It's amazing how different you feel when you cross over the imaginary line dividing Mexico and the U.S.
You go south, for example, and suddenly the Coca-Cola is a beverage worth drinking. Unlike the bland American version, Mexican Cokes come in slender glass bottles and go down hard -- just try sucking down an entire bottle and see what happens to your nose. The explosive fizz of flavor and carbonation is something that older Americans can still remember from their childhoods, before Coca-Cola went entirely to corn syrup for the sweetening of its American beverage. Down south, Mexicans still get to drink Coke made with real sugar, and the difference is striking.
Another staple that improves greatly over the border is the simple flour tortilla. Here, a tortilla is just a tortilla, even if it's from Carolina's. But a Sonoran tortilla is a masterpiece of the genre, often imitated but never equaled. In the entire world, you can't find flour tortillas as delicious as those perfected by the sobaqueras, so-called because they stretch their tortillas so big the delicious treats reach all the way up to their armpits, or sobacos.
And speaking of bodily matters, there's another major difference you experience when you head south, and on this count Mexico does not hold the advantage. I'm talking about toilet paper. You learn to appreciate your Charmins when you're in Nogales. No matter how expensive, Mexican tissue fails in every respect. Frail and rough, it performs poorly, and you can't even flush it. Poor water pressure in Mexico means you can't put something as bulky as toilet tissue down the commode. I bet you're scrunching up your nose right now, just thinking about it.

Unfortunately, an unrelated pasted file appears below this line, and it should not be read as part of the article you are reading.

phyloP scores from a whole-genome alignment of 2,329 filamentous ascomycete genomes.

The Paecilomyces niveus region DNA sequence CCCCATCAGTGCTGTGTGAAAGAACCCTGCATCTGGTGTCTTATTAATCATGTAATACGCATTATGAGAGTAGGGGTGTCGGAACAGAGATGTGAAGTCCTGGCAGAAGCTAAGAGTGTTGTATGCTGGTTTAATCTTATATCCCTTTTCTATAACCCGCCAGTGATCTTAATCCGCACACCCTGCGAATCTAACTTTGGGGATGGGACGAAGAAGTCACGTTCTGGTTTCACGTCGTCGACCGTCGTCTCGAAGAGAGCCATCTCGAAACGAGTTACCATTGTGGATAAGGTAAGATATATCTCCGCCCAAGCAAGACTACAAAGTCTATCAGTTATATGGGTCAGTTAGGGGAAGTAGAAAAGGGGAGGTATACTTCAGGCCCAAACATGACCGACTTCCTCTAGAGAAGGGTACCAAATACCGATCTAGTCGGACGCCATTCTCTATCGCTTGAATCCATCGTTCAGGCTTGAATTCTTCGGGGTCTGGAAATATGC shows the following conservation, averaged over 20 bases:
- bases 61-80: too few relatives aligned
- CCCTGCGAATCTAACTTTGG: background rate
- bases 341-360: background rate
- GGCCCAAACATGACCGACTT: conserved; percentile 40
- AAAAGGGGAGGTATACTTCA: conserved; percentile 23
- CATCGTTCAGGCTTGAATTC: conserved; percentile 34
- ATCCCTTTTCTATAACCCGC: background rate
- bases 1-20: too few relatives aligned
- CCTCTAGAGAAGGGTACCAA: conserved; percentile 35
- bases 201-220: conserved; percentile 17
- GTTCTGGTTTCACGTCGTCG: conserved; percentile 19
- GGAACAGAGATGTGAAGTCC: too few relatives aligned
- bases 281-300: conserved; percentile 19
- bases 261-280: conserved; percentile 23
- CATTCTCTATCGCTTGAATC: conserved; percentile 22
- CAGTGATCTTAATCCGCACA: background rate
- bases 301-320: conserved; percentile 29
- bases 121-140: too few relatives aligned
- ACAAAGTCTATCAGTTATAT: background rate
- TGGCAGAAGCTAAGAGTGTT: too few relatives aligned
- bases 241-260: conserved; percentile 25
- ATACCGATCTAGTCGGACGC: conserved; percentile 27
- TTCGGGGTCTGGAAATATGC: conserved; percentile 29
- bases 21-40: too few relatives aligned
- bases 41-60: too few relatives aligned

Ah, but what Mexico lacks in squeezable paper products, it more than makes up for in just about any other topic related to your physical well-being. The Mexican doctor, dentist and pharmacist are what this country once had -- dedicated people who are honest and affordable. I had chronic bronchitis for three months a couple of years back. After endless doctor visits, x-rays and a gamut of medications, I was still very ill and nearly broke. Fed up with being sick, I drove to Algodones and visited the first general practitioner I could find. After an examination ($20), x-rays ($25) and blood work ($20), I was given a quick shot in the ass and a prescription. Within the week I was nearly 100 percent of my feisty self.
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In 1987, I headed south to have my thyroid removed for only $4,000, and I was able to purchase my expensive medication for just $20 a month. Another member of my family -- whom I won't name -- got a good set of boobs for only $2,000.
Just think of the kind of money you can save on a trip down south, sipping Cokes made with real sugar, eating burritos made with tortillas stretched by sobaqueras, and getting a new set of knockers.
Just remember to bring your own toilet paper. Silvana Salcido Esparza
The author is a local chef and restaurant owner.